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Pronunciation of R vs. D


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Old April 06, 2016, 08:43 PM
Glen Glen is offline
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Pronunciation of R vs. D

I want to say for No if's, ands or but's about it, No hay pero que valga without getting a laugh [pedo for pero]. To avoid confusion between the two, is it a good idea to really de-emphasize the d [saying something like pe'o]and forcefully pronounce the r in pero?
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Old April 06, 2016, 11:35 PM
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Rusty Rusty is offline
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The 'r' in 'pero' is clipped. It is not a 'd' sound.
The 'd' in 'pedo' is a 'th' sound. This is the sound used in 'the'.

Here are the IPA symbols used in those words and a few others:

pero /ˈpeɾo/
pedo /ˈpeðo/
dorado /doˈɾaðo/
veintidós /beintiˈðos/

Here are some American English words using IPA symbols:

periscope /ˈpɛr əˌskoʊp/
(Notice the symbols used for the vowel and final consonant of the first syllable do not match the symbols used for the same vowel and consonant in the Spanish word 'pero'. Notice that Spanish has a pure 'o' sound in the second syllable where English has a diphthong.)

there /ðɛər/

dare /dɛər/

daily /ˈdeɪ li/
(The Spanish 'e' in 'pero' is pure. The Spanish diphthong 'ei' almost matches the American English diphthong 'ai' (the two start with the same vowel sound).
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Old April 06, 2016, 11:37 PM
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AngelicaDeAlquezar AngelicaDeAlquezar is offline
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This is a difficult issue because I can't imagine when both sounds would be confused, but saying "pe'o" would sound strange; usually, we do that when "pero" is just a linking word, but here it is a main word in your sentence. On the other hand, stressing the "r" sound might make it closer to "perro", which would also cause a smile.

I can only advice you try pronouncing "d" with your tongue relaxing between your teeth (not behind them, as in English), and "r" with your tongue touching the roof of your mouth but not too close to your teeth. I think this way you'll manage to differentiate both sounds.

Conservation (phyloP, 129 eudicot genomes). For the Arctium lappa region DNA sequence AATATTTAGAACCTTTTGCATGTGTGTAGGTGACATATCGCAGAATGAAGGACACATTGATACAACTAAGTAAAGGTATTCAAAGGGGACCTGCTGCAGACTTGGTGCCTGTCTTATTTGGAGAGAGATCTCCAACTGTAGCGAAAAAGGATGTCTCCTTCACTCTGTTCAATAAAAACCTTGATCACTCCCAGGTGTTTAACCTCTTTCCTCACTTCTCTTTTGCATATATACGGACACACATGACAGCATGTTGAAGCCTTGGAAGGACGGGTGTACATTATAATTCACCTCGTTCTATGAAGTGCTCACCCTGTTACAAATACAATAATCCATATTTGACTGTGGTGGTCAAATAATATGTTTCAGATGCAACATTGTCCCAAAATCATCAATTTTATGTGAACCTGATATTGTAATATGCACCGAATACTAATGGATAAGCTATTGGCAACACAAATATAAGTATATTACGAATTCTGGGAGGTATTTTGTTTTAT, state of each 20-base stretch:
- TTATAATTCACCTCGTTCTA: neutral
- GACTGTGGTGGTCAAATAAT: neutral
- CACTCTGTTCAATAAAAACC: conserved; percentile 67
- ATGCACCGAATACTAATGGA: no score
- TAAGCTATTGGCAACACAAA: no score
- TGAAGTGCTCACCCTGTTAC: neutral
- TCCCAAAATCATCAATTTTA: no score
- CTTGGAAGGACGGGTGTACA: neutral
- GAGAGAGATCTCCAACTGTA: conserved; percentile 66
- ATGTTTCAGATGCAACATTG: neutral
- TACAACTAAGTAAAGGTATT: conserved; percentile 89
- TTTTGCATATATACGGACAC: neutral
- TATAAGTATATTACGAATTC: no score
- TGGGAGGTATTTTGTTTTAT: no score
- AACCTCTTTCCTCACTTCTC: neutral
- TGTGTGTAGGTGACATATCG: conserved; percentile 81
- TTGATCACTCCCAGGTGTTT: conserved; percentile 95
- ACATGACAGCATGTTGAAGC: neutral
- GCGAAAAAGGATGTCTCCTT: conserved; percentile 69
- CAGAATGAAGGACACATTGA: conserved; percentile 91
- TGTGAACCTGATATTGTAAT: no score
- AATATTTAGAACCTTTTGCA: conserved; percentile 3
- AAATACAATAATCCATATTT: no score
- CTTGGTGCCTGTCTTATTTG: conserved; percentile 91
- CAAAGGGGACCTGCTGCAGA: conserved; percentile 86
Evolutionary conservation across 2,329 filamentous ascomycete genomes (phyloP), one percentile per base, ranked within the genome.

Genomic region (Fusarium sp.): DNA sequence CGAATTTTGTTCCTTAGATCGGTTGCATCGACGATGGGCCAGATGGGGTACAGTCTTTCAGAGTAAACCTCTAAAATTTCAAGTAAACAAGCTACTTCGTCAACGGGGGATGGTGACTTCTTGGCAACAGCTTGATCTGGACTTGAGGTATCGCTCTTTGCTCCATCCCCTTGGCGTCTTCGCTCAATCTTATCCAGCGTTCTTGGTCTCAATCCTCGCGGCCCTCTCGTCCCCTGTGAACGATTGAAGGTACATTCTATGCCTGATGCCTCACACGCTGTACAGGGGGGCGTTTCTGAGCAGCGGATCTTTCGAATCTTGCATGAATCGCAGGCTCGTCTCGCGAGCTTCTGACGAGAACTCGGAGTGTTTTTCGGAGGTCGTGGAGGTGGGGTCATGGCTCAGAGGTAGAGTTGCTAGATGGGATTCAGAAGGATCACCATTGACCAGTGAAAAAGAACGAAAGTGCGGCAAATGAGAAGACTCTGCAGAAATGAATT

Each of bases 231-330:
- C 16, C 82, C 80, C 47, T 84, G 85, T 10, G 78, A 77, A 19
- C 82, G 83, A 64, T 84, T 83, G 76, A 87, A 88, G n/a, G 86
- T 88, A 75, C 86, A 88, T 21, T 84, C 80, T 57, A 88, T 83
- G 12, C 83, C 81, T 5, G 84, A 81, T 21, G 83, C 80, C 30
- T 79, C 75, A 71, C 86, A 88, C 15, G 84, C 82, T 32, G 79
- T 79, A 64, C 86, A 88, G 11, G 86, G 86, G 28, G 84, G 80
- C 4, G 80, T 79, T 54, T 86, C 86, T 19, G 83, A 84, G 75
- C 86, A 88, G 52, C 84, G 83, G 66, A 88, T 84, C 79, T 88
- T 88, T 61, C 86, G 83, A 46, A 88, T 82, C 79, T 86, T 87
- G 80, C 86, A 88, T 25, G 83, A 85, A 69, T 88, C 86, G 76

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Last edited by AngelicaDeAlquezar; April 06, 2016 at 11:38 PM. Reason: Rusty beat me to answer, but one more reply won't harm. ;)
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Old April 07, 2016, 07:28 AM
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aleCcowaN aleCcowaN is offline
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Just a couple of comments. I know this is a sensible issue and I'm concious of it departing of tons of work I put in acquiring a good English accent -to no avail-.

As a native speaker, my perception of mixing up the r and d sounds in pero and raspberry is like an English speaker being surprised by someone mixing up the k and h sounds in kite and ham, una oclusiva (stop consonant) and a fricative.

Though I'm not the one to lecture about English pronunciation I think it all comes of English pronunciation changing as the language follows the rhythm of stress. I mean, consonants and vocals in the stressed syllable get one pronunciation that change in unstressed syllables, thus, English speakers are used to a shade of values for every sound.

On the other side, Spanish both has a syllabic rhythm and a phonetic alphabet -English should have its own, like Russians have the Cyrillic one-, so spoken language has shaped the written one and vice-versa for centuries, hence we are used to a much narrower palette of sounds for the same consonant or vowel.

The r sound in pero -a dental flap, more on the side of a trill sound- is analogue to the tt sound in highly colloquial high-speed American English (gotta, in "you gotta be kidding", or better, that a Spanish speaker would imagine to be "iu gora bi kidin" or "berer").

The d sound in raspberry, I admit it may look like Rusty says, similar to the th- sound in there or the, but in fact it's still una oclusiva, and clearly one's tongue is doing almost the same as English speakers do with d and t sounds (pronouncing Spanish d as English th- with resolution certainly sounds like Spanish d, but the tongue is in the wrong place and the effort is unnecessary).

Summarizing. For Spanish d: a stop consonant with the tongue touching the teeth like English d but a tinsy bitsy lower and with less pressure, and not flapping the tongue around the teeth edge like English th-. For Spanish r, sounds similar to popular American English tt, but with the tongue slightly touching above the teeth (la zona alveolar) -when pressure isn't enough and it doesn't trill at all, it sounds un-Spanish and slightly similar to English th, hence the confusion-.

If anyone wants to practice all the o sounds in Spanish and learn more about that syllabic rhythm as opposed to the rhythm led by stress in English, you may hear the old "rock-murga" song "Ojo con los Orozco".
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Old April 07, 2016, 05:51 PM
Glen Glen is offline
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That helps, thanks to all!
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